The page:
The Wisdom to Know
BY: T. Franklin Murphy | March 2014
Some things we cannot change; others we can. We must choose how to respond.
God grant me the serenity
to accept the things I cannot change;
courage to change the things I can;
and wisdom to know the difference.
The serenity prayer soothes the mind, reminding of limitations. We can’t do it all. Children and spouses have freedom—the freedom to choose. We take responsibility, wallowing in guilt over the crimes we haven’t committed. The prayer doesn’t identify the exact location of the line between responsibility and submission but reminds of its presence. We know that we improve our lives through personal-accountability; but vast areas of experience lie beyond personal control. Our futures depend upon wise decisions in the present; our peace depends on accepting the unpredictable and uncontrollable universe.
Taking responsibility for events outside our control is discouraging. There is nothing we can do about it. We just feel guilt and weight to see what happens next. Many parents with children suffering from addiction pummel themselves over the past, evaluating what they should or shouldn’t have done. Although psychology has moved on to better theories, behaviorism lives on in our minds. When something doesn’t work out, we search for the behavioral cause. We still think we can fix people, we can force change in others, we believe, solving the problem by giving, hoping, and manipulating—but the addictions continue. Parents can help but cannot forcefully craft a favorable outcome.
Conversely, others deny responsibility and avoid action, soothing guilt with maladaptive thought patterns, excusing action and dodging efforts, condemning themselves to reliving problems they can effectively change.
We typically will not know at the beginning which problems are unsolvable and which ones, with a little guided action can be remedied. Instead of quickly labeling a situation, we must investigate deeper. The causes may be completely external—or internal. But usually causes are both. Reflective investigations usually uncover actions we can take, not that we were solely responsible for the trouble but because we have viable options in our response to the calamity. When we explore action options, instead of quickly turning to helplessness, we discover our strengths, even in events beyond our control.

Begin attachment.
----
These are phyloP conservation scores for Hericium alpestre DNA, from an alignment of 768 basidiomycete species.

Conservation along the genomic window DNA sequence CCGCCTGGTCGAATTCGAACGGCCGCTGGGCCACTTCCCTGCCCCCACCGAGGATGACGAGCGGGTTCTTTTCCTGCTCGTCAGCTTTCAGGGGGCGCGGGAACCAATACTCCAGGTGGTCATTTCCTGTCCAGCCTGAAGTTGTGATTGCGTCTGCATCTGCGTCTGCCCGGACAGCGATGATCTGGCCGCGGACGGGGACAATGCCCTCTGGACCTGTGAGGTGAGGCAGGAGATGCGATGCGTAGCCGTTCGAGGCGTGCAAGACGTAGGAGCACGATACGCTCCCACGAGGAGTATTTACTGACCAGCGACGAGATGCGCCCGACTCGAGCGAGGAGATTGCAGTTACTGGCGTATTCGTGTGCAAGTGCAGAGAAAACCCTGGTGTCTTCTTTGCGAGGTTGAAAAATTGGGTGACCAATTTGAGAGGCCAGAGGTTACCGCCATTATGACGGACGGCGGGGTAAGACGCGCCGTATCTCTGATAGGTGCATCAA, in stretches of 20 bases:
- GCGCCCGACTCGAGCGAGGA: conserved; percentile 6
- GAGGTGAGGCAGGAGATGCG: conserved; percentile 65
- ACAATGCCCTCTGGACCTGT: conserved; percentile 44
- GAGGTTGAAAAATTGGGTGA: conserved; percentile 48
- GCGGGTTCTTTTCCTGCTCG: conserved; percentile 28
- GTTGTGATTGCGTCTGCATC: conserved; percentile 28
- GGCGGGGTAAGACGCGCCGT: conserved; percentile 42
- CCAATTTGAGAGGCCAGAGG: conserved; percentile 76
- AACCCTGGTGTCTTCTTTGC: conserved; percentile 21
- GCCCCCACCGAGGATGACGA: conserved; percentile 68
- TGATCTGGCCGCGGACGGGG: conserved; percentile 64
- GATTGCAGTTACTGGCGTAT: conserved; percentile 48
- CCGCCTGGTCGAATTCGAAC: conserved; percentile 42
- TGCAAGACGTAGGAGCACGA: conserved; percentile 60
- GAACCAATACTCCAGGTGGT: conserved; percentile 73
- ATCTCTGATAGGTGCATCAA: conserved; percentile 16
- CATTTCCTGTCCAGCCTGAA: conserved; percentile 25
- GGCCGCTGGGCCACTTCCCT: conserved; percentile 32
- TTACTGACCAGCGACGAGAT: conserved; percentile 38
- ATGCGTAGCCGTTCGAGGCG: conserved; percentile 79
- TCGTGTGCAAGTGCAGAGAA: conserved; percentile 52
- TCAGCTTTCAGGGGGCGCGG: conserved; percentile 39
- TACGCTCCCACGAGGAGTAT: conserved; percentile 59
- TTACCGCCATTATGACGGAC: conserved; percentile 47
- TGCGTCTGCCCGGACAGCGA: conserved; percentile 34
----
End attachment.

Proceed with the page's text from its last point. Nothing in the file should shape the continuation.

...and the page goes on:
Many disappointments are triggered by external circumstances. We drift through the normal ups and downs, experiencing joys and sadness, but with wisdom and patience, we find balance, working through the changes. Life sails smoothly for a while; but then, in a moment, everything changes. Thieves kick in the door, rob and pillage our peace. Unprepared for the rude disruptions to ordinary life, we sink into depressions. “God grant me the serenity to accept the things I cannot change.”
We can’t be too harsh, demanding solutions where none are readily available. We didn’t create the emergency. We naturally respond to nasty surprises with emotion. We are programmed to survive. Unplanned events pull the focus of the organism into survival mode, evaluating, reacting, and protecting. We feel discomfort; hurt motivates movement. We remove our hand from the flame because it hurts. A shot of pain triggers a flinch, protecting sensitive tissue. Emotional pain works the same way. Emotional stirrings warn of danger. The senses scan the environment for threats to avoid unneeded pain. Emotions are a major contributor to learning. Others trigger pain and we respond and remember.
"Life sails smoothly for a while; but then, in a moment, everything changes. Thieves kick in the door, rob and pillage our peace."
Pain creates emotional markers that signals danger during similar happenings. We want to avoid the unnecessary unpleasantness. Pain is not the enemy; it protects. We can, however, graciously examine pain for insights. When properly processed, pain builds strength, wisdom and compassion. We can blame others, but skirting responsibility averts attention from effective action.
Healing isn’t a product of willpower. Time heals wounds. Forgiveness heals wounds. Experience and understanding heals wounds. Compassionately accepting complexity, not settling for simplified explanations, heals wounds. These are gentle processes achieved through patience not force.
We learn from painful experience, whether a consequence of our choice or not. Instead of bitterness we accept the realities of an unpredictable life, seek support, search for healthy responses, and then move towards intentions. Wisdom is knowing where to take responsibility, where to offer forgiveness, and when we just don’t know which is which. “God Grant me the wisdom to know the difference.”
A flourishing life demands attention—careful mindfulness. When the emotional storms calm, we kindly accept the realities of life, and invite wisdom to expand our skill of living.